author: Fredrik Backman, Henning Koch (translator)
genre: adult fiction, contemporary
publish: May 5, 2015 by Washington Square Press
purchase: Amazon | B&N | Book Depository | Fully Booked
rating: 5 / 5 stars
ALL YOU NEED IS OVE.
At first sight, Ove is almost certainly the grumpiest man you will ever meet, a curmudgeon with staunch principles, strict routines, and a short-fuse. People think him bitter, and he thinks himeslf surrounded by idiots.
Ove's well-ordered solitary world gets shake-up one November morning with the appearance of new neighbors, a chatty young couple and their two boisterous daughters, who announce their arrival by accidentally flattening Ove's mailbox with their U-Haul. What follows is a heartwarming tale of unkempt cats, unlikely friendships, and a community's unexpected reassessment of the one person they thought they had all figured out.
A word-of-mouth bestseller that has caused a sensation across Europe, Fredrik Backman's irresistible novel about the angry old man next dorr is an uplifting exploration of the unreliability of fist impressions and a gentle reminder that life is sweeter when it is shaed with other people.
OVE IS ALL YOU NEED.
easily one of my fave 2017 reads!
After reading this, I got into one of those moments when I keep on asking myself: Why did I never read this as soon as I had it?. I've only seen A Man Called Ove a couple of times in the book blogging community and I seriously think it needs to be known by everyone.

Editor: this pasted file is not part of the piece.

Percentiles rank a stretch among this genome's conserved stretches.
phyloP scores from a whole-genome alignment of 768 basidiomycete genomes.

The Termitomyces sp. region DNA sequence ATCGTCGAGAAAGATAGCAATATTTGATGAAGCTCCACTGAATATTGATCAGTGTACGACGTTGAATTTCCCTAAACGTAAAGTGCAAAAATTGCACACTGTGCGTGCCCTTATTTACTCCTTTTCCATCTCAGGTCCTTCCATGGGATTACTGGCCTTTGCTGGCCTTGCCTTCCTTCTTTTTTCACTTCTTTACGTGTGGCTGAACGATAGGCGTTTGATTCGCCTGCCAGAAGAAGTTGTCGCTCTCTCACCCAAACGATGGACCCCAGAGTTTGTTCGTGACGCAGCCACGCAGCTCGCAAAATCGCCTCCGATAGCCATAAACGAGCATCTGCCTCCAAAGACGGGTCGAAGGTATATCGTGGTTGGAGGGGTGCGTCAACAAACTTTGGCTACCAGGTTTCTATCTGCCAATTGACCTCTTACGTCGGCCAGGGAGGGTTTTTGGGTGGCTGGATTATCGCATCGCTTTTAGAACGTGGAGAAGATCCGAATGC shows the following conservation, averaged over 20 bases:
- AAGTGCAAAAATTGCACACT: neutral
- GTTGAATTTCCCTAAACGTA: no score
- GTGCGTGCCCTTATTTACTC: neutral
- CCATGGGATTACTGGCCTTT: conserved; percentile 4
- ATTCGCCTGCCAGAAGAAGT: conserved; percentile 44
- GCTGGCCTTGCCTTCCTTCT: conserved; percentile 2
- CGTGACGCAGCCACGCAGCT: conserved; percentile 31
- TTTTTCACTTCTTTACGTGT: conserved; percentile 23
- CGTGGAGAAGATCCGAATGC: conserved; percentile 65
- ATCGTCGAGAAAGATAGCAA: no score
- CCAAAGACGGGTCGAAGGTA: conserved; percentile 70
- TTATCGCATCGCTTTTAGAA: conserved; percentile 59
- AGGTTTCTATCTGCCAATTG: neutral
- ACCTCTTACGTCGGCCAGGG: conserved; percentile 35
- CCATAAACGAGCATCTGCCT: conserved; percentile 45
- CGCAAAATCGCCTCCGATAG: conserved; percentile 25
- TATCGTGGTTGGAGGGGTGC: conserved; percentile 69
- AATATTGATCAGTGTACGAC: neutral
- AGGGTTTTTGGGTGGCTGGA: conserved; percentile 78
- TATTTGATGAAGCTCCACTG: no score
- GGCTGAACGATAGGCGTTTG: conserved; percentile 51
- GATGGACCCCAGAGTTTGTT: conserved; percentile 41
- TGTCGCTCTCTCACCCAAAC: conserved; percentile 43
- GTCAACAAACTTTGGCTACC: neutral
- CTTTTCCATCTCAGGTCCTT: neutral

You miss the strangest things when you lose someone. Little things. Smiles. The way she turned over in her sleep. Even repainting a room for her. -p56
Ove is a grumpy man who firmly believes in all things old-fashioned and somehow, I'd say he's quite close-minded. However, I can also say that after reading this book, Ove is a man who can't stop himself from helping a person in need. He's a man with a big heart and everyone in the neighborhood thought him as a strict, grumpy man who'd rather not have anything to do with anyone -- well, he'd rather not but he also can't help but lend a hand whenever he can because everyone's a bunch of idiots (lol).
A Man Called Ove revolves around the intervention of Ove's new neighbors in his life. Ove who's given up on life meets this family who kept on pushing themselves into him. It's part heartwarming, part amusing, and part heartbreaking.
A times comes in every man's life when he decides what sort of man he is going to be. Whether he is the kind who lets other people tread on him, or not. -p112-113
Backman's writing and Koch's translation is so great. The narration is in third-person and it's packed with humor and heartwarming moments that's too difficult to put down. I have to admit that I was easily sold after reading the first chapter.
Throughout the book, I get to know Ove. I get to know the times before he met his wife, the times when they were together, and the time when she had to leave the world. It's those heartbreaking moments and those moments when he firmly stood his ground that made me like him even more as a person.
Death is a strange thing. People live their whole lives as if it does not exist, and yet it's often one of the greatest motivations for living. -p325
Ove somehow reminded me of A.J. Fikry from The Storied Life of A.J. Fikry which is also one of my fave reads. They're both heartwarming and heartbreaking at the same time. Both have grumpy main characters who met people that moved them into appreciating life. Also, both books brought me to tears (buckets of tears) in the end.
OVERALL, A Man Called Ove is a highly recommended underappreciated book. It's a book about appreciating life, the people around you, and learning that opening your hearts to people is the best way to living a happy life.